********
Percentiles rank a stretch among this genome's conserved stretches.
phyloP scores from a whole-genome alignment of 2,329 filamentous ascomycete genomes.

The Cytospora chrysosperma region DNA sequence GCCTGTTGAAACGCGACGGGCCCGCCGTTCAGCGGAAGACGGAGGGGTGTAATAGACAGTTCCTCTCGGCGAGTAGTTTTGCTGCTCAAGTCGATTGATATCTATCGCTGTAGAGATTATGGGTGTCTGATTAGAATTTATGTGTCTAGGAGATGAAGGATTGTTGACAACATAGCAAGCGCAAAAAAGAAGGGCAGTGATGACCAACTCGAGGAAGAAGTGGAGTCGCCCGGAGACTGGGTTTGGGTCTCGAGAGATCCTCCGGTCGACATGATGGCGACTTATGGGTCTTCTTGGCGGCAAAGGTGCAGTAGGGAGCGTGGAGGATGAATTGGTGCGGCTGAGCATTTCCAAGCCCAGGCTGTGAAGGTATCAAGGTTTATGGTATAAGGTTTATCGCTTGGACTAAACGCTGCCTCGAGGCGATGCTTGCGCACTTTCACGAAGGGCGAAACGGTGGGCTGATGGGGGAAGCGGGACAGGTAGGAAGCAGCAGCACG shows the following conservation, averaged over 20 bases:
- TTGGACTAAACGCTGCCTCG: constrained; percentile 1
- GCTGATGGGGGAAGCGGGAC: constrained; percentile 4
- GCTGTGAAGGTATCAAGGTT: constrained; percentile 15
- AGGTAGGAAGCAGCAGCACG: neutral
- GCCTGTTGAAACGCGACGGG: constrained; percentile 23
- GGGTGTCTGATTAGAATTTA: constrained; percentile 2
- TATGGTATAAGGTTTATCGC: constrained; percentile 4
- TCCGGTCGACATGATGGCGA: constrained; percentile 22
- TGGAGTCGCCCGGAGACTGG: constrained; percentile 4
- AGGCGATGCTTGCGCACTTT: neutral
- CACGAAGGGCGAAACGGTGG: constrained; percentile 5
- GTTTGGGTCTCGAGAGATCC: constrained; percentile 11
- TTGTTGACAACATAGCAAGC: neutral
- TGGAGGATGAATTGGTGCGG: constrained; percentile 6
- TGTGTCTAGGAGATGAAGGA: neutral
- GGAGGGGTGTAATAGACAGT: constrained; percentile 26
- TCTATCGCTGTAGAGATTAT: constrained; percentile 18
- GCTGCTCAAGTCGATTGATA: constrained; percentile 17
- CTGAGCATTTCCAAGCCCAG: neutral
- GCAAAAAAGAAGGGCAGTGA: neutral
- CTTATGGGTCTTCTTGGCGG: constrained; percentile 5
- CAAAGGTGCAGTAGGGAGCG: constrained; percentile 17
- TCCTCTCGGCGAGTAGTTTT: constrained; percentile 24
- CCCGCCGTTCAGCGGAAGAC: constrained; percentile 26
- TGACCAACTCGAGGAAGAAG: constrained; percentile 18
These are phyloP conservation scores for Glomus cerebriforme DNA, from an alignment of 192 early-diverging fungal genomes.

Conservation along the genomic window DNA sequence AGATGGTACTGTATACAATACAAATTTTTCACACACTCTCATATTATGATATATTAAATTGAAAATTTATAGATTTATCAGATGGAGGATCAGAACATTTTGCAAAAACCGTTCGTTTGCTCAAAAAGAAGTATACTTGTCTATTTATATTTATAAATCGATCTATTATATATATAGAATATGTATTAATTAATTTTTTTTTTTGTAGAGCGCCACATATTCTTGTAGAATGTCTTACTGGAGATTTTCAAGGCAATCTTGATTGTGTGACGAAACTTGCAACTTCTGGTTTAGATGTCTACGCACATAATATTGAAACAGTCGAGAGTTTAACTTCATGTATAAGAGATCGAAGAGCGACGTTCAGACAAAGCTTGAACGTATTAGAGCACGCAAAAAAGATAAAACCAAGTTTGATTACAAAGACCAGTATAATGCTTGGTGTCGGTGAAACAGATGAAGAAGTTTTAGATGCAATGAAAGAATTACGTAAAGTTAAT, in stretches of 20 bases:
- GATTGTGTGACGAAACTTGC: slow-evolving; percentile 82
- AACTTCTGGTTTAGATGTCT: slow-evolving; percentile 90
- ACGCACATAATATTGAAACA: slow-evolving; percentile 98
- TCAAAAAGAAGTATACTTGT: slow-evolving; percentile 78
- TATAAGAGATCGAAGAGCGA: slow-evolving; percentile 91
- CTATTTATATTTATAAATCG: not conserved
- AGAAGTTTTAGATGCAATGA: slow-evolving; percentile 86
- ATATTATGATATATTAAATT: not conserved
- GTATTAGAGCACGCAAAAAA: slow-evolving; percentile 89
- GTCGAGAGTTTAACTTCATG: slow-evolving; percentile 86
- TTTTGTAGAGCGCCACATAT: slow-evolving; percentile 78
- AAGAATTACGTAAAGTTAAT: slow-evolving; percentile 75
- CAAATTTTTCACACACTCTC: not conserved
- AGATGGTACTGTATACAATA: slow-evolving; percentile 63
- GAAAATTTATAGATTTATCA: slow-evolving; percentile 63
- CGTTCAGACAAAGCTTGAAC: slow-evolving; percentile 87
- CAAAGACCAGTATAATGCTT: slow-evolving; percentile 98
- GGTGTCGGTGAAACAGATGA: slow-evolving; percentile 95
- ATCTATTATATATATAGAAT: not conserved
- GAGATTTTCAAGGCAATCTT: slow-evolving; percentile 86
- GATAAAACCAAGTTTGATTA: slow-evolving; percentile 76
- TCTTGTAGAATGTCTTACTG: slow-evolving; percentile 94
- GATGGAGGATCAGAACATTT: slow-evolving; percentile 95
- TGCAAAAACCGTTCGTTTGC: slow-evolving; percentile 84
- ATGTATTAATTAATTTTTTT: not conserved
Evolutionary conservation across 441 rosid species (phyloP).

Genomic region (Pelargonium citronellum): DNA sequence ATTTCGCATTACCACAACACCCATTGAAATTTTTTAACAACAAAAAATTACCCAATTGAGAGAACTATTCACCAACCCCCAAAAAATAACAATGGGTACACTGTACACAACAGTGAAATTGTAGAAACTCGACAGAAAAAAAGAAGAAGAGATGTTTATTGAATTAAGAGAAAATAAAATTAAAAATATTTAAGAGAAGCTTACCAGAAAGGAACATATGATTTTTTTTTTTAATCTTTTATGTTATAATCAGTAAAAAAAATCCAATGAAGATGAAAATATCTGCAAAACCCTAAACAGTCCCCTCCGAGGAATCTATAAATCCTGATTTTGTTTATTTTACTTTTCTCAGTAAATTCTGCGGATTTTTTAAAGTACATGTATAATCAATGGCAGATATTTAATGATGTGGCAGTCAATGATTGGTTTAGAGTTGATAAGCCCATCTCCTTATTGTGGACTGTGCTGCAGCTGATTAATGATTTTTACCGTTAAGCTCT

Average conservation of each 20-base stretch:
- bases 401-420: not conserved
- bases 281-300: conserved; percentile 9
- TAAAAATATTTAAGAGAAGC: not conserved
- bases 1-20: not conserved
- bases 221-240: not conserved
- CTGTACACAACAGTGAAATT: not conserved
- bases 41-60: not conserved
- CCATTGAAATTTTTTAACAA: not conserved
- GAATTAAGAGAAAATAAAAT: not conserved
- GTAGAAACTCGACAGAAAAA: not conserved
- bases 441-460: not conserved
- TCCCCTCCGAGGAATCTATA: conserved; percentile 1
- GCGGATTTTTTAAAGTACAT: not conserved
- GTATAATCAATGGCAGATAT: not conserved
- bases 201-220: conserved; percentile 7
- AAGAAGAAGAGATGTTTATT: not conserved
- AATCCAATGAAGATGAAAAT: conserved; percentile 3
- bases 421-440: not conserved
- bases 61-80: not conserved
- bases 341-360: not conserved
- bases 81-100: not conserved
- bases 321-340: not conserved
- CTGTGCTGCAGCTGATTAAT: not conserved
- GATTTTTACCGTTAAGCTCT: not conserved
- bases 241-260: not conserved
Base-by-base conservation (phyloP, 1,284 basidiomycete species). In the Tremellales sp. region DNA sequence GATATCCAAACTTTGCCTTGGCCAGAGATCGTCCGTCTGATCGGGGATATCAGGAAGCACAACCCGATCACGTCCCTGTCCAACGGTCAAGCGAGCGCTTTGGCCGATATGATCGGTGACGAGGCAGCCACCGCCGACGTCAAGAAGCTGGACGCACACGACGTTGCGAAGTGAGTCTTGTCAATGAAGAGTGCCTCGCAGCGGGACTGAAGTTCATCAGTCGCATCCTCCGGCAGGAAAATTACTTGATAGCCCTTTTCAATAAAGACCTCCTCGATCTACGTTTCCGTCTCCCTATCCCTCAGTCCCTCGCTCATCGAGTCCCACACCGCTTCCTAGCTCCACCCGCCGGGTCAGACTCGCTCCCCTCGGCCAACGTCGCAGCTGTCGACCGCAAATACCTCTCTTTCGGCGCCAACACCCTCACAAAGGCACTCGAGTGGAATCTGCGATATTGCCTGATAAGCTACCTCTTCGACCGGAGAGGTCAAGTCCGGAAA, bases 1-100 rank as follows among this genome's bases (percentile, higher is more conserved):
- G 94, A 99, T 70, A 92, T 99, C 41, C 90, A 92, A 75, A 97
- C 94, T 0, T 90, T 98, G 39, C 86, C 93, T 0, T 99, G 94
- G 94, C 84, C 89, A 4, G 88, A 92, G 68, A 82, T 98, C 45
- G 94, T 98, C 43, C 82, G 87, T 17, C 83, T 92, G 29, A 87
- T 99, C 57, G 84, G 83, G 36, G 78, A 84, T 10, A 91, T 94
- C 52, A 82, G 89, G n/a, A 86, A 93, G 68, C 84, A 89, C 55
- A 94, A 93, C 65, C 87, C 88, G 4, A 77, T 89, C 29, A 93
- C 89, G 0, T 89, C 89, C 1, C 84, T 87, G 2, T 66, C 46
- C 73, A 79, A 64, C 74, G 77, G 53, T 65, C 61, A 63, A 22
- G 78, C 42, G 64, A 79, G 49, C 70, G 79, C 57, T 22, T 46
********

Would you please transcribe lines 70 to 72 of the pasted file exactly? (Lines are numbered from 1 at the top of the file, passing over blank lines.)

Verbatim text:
- TCCCCTCCGAGGAATCTATA: conserved; percentile 1
- GCGGATTTTTTAAAGTACAT: not conserved
- GTATAATCAATGGCAGATAT: not conserved